Tell Your Customer What They Want

Employees and suppliers are only listening to customers and then doing what they’re told. The focus is on taking customer requirements and attempting to turn them into a to-do list. Mostly instruction questions are asked instead of outcome questions. Their heart is in the right place, but employees and suppliers are listening too much.

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Disruptive Selling: Get Away From the Edges

There are two reasons customers form new relationships with vendors:

  1. Their current vendor or self-serve process is broken
  2. Their current vendor or self-serve process works fine but can be eliminated in favor of a substitute

The first reason is quality-driven. The customer is looking for a process or product to work the way it is supposed to work. They want a vendor focused on executing an old vision.

The second reason has nothing to do with quality, it has to do with value. The quality is good, but there are alternatives that are more valuable to their organization. They are working with vendors focused on a new vision.

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Disruptive Selling: Make Them Feel Guilty

Any salesperson that outperforms his peers disrupts the sales cycle by showing the customer a unique fit for his company’s offering in the customer’s organization. This is only communicated effectively through well-crafted documents. Every single information deliverable has the potential to make a significant impact on the customer – you want this impact to be positive.

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Disruptive Selling: Give Away Your Secrets

Your irrational fear of giving away too much solution information to your prospects before they buy from you is hurting you, not helping. The customer is not:

  • going to take your ideas and try to implement them on their own
  • more compelled to buy to get access to the information you are withholding
  • going to give your blueprint to your competitor they favor for them to implement
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Disruptive Selling: More Risk, Not Less

The temptation in elevator speeches and presentations  is to tell customers that your solution is “risk free”. But it is not only impossible to be risk free, it is a really bad move to say this to your customers. You lose your consultative credibility because you are clearly using hyperbole, not providing value. All business process owners know there is no such thing as risk free changes, and change risk is a serious topic for them.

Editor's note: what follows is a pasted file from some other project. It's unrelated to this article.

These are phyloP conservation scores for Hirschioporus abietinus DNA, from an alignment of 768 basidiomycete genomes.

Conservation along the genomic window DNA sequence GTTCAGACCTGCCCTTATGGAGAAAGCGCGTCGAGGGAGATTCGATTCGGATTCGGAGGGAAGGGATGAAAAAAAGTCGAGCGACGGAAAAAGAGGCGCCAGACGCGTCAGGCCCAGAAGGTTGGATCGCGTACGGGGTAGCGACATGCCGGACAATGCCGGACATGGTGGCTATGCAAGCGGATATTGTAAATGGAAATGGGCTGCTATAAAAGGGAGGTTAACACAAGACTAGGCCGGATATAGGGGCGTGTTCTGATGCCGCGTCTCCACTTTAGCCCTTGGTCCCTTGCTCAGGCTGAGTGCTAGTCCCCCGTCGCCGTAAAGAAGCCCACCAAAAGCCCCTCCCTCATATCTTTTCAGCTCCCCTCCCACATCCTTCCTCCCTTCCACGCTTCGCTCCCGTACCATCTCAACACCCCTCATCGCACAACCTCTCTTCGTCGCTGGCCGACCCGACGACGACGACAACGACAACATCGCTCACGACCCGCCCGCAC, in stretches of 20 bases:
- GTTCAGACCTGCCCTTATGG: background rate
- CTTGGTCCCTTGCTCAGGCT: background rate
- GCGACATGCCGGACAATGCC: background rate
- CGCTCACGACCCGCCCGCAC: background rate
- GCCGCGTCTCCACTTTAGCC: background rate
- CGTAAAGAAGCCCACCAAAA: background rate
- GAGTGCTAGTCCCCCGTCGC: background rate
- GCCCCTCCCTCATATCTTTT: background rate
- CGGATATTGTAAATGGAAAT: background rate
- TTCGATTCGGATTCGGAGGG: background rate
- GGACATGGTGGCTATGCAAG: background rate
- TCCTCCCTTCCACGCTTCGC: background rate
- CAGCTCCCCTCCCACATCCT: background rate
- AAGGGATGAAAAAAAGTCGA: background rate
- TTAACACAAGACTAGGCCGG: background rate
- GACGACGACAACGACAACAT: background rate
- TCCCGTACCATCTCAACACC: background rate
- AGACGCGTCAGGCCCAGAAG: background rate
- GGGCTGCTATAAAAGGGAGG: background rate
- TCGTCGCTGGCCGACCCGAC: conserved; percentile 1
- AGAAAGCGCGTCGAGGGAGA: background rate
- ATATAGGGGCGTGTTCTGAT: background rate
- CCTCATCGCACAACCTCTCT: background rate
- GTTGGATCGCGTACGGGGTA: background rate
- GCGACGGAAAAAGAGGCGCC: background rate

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Disruptive Selling: Campaigning

With sales managers, ‘activity’ is all the rage. How many cold calls, first appointments, and lunches did you have this week? What is the status of this and what is the status of that? To be sure, successful salespeople are active ones. But high levels of activity alone do not produce deals. These activities have to be purposeful to work; there needs to be a mission behind them. Blitzing 100 CFOs with cold calls doesn’t lead anywhere on its own – that is purposeless.

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Disruptive Selling: One Problem, One Service

The natural disposition of most salespeople hunting for new logos is a desire to offer the world to their prospects. Hunters work hard to establish contact with C-level executives. Unfortunately, when they land that phone call or email exchange, they usually never win a first appointment. This is because the most common approach in asking for a first appointment with an executive is for the salesperson to give a corporate capabilities presentation to the prospect. This is not something that anyone in the customer's c-suite wants to spend their time doing. They are spending large amounts of time on their own company, and the thought of sitting through a one-hour presentation on every service another company offers is repulsive to them.

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